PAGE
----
The Virginia Company of London governed the affairs of Jamestown for 18 years. This work, a verbatim transcription of the three successful charters defining the scope and authority of the Company and listing its stockholders in England and Virginia, sheds light on the budding libertarian and entrepreneurial thinking which helped to sire the first British colony in North America.
The 10 documents transcribed for this publication are: The First Charter, April 10, 1606; Articles, Instructions and Orders, November 20, 1606; Ordinance and Constitution, March 9, 1607; The Second Charter, May 23, 1609; Virginia Council Instructions to Sir Thomas Gates, May 1609; Virginia Council Instructions to Sir Thomas West, 1609/10; The Third Charter, March 12, 1612; Virginia Company Instructions to Sir George Yeardley, November 18, 1618 (sometimes called “The Great Charter”); Virginia Company Instructions to Governor and Council in Virginia, July 24, 1621; and Treasurer and Company, An Ordinance and Constitution for Council and Assembly in Virginia, July 24, 1621.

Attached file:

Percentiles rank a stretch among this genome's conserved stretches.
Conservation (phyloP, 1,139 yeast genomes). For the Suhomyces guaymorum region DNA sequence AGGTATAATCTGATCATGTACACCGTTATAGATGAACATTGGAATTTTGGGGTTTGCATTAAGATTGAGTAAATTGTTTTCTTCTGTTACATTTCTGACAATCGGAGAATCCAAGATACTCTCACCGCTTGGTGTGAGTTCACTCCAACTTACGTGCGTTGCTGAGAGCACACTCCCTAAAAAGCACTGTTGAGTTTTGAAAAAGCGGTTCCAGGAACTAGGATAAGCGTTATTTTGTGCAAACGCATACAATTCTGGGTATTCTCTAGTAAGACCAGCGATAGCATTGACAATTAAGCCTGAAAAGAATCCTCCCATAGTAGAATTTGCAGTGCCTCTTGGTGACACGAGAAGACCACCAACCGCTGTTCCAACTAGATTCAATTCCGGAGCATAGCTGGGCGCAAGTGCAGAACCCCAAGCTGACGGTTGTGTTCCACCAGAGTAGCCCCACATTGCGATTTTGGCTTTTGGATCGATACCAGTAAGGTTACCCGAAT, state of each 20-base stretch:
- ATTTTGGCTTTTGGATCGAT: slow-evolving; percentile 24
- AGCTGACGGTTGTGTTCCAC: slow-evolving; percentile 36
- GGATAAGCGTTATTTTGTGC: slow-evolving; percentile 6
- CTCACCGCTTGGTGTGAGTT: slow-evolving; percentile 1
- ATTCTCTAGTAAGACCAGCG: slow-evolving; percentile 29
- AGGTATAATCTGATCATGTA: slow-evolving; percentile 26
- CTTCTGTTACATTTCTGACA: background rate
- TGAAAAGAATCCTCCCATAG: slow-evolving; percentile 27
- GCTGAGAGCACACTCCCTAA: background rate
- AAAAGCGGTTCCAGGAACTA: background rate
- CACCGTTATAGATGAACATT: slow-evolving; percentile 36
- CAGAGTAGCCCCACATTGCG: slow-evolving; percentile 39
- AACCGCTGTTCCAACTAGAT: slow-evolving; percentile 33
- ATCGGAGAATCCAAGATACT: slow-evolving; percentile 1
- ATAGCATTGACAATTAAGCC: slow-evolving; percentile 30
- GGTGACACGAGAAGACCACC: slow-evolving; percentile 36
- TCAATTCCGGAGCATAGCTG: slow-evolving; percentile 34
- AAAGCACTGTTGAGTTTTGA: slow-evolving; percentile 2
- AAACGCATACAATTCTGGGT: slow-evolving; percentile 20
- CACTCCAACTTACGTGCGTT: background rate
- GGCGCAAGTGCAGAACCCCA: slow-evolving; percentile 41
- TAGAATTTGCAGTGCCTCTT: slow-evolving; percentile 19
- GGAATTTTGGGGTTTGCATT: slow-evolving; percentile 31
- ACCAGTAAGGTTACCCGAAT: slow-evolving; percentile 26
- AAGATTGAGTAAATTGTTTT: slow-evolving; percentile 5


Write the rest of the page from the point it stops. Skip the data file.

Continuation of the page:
The text of the charters is taken from a contemporary copy discovered among the Chancery Rolls of the Public Record Office in London shortly before this work’s original publication, which marked the first time the charters had been published as a unit. The accompanying documents serve to illustrate some of the practical issues pertaining to the administration of the colony, and, taken together, this collection may be construed as the Virginia “constitution” for the colony’s first 15 years of existence.